Housing advocate invites more voices to respond to QLDC pushback
When Queenstown Housing Initiative (QHI) co-founder Hannah Sullivan puts forward to council key housing issues, and potential solutions, she's often met with reasons why her ideas wouldn't work or the community wouldn't support them.
She notes there's a lack of data or community input in those claims, so she's asking residents to fill out a survey, to "see if the community really feels that way" on certain housing issues as well as to garner community-led solutions.
Since August, she's been advocating for a fair solution to the $400 freedom camping fines imposed on longer-term locals living in vehicles, knowing of multiple workers in the district on the receiving end of them.
Overall, Ms Sullivan has been asking for the council to do more about the housing crisis since March, when she helped organise a protest, and jokes about the number of times she's been quoted in various media asking for "immediate solutions" in the past seven months.
One of the survey questions is, "Would you be OPPOSED to allowing 'Freedom camping' for people facing homelessness in council-owned car parks etc to ensure people sleeping in vehicles are safe?".
She recently pushed for this in a meeting with the Queenstown Lakes District Council, suggesting to staff they consider opening up overnight council carparks, such as at the Queenstown Events Centre, as freedom camping fine-free zones and a place where people can be safe and have access to rubbish disposal and a toilet.
She says the QLDC responded that the community wouldn't support it, and it wasn't a good look for Queenstown to have people sleeping in their cars in public - although Ms Sullivan notes the event centre isn't directly in the public eye.
She wants to know if this is actually how the community feels, and is continuing to push for "safe" solutions for Queenstown workers sleeping in their vehicles.
Ms Sullivan says it would be important to establish who is looking for permanent housing and working in the district, and who is a tourist.
Crux interviewed a Queenstown worker who was fined in July after sleeping in their vehicle out of necessity, and was still ordered to pay after contesting their fine and showing employment in the district.
He also shared his safety fears, saying he worries about sleeping in his vehicle - Ms Sullivan too is worried about workers in their vehicles, often parking up in dark spots to avoid council contractors.
There are concerns dishing out fines in the district to people who can't find somewhere else to live during an accommodation crisis goes against the intent of new, tighter freedom camping rules introduced across the country earlier this year.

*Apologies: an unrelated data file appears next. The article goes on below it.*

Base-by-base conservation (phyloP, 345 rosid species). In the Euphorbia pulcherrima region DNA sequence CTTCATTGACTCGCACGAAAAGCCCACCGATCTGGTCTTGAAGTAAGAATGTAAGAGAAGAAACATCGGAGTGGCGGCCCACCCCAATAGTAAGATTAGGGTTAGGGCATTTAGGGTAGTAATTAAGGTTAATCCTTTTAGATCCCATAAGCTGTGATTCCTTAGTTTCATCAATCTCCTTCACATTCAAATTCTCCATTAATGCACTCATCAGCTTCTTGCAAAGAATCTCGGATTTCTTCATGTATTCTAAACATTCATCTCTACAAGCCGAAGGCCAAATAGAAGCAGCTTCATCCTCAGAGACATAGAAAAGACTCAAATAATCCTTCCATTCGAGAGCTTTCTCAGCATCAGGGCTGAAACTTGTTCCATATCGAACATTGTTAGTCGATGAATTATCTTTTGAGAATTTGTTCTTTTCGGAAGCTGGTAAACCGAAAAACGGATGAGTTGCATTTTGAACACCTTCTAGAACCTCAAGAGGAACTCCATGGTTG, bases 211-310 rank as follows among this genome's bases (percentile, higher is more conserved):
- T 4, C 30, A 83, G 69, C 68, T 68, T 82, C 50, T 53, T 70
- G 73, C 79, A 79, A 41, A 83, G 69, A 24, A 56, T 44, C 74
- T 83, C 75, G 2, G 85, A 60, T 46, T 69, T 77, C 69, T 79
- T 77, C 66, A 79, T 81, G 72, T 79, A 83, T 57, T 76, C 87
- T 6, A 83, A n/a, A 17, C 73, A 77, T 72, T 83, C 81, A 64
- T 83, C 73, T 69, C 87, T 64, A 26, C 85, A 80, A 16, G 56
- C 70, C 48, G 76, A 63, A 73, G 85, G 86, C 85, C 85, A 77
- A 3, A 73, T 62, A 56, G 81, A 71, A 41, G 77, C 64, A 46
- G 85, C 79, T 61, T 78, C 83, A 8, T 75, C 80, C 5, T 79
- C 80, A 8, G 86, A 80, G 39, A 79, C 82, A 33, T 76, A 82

When they came into force, the Ministry of Business, Innovation and Employment (MBIE) stated people sleeping in their vehicles out of necessity would not be the target of them.
However, Crux knows of more than ten working houseless people who have unsuccessfully attempted to contest fines.
MBIE is not taking responsibility for guiding local councils around any exemption for those experiencing homelessness, and who might qualify.
Crux put the following questions to the government department, which went unanswered in their responses.
- What recommendations does MBIE have for local councils to ensure that homeless people aren’t penalised, i.e. showing proof of local employment, evidence of applying for rentals, etc?
- What is MBIE’s reaction to the fact homeless people are being penalised when the intent of the law was that this demographic would not be targeted?
MBIE tourism manager Heather Kirkham says MBIE guidance provided to local authorities helps authorities understand if someone is eligible for the exemption.
This involves encouraging enforcement officers to apply discretion and not to penalise people experiencing homelessness and instead direct them to appropriate social service agencies as seen on MBIE's website after the June 6 law change.
"MBIE does not get involved with individual cases. Local authorities understand their communities and are best placed to enforce freedom camping rules to meet the intent of the law changes.
"In this instance, questions should be directed to the local council involved."
The council's current response is to direct people contesting fines to social service providers in town to write a letter of support - without notifying providers of this.
Ms Sullivan has also started monthly meetings with council officers Marie Day (community partnerships manager), Emily Irwin (strategic planner – housing) and Amy Galloway (responsible camping programme manager).
She wants those with housing worries to know that they can come to her anonymously, and she can advocate for them and their particular worries in these meetings.
"I am trying to bridge the gap between the council and the community...if you know that you're in a position that you shouldn’t be in, tell me. I can bring these things up."
When asked why she continues to keep asking council for housing solutions, "hope" was her reply.
"Hope is what's powering me through, I didn't think I had a voice when I first started. But I don't want to let anxiety stop them from making a difference."
She says often when she goes out, people stop her on the street, and ask if she's the "housing girl", often met with positive encouragement, and questions with how they can help.
Her response to those people today is to fill out the survey.
Crux approached the QLDC several days ago for comment on the issuing of freedom camping fines to houseless locals, but they did not respond by the time of publication.
Contact Hannah Sullivan from the Queenstown Housing Initiative: [email protected]
Main image: Hannah Sullivan from the Queenstown Housing Initiative.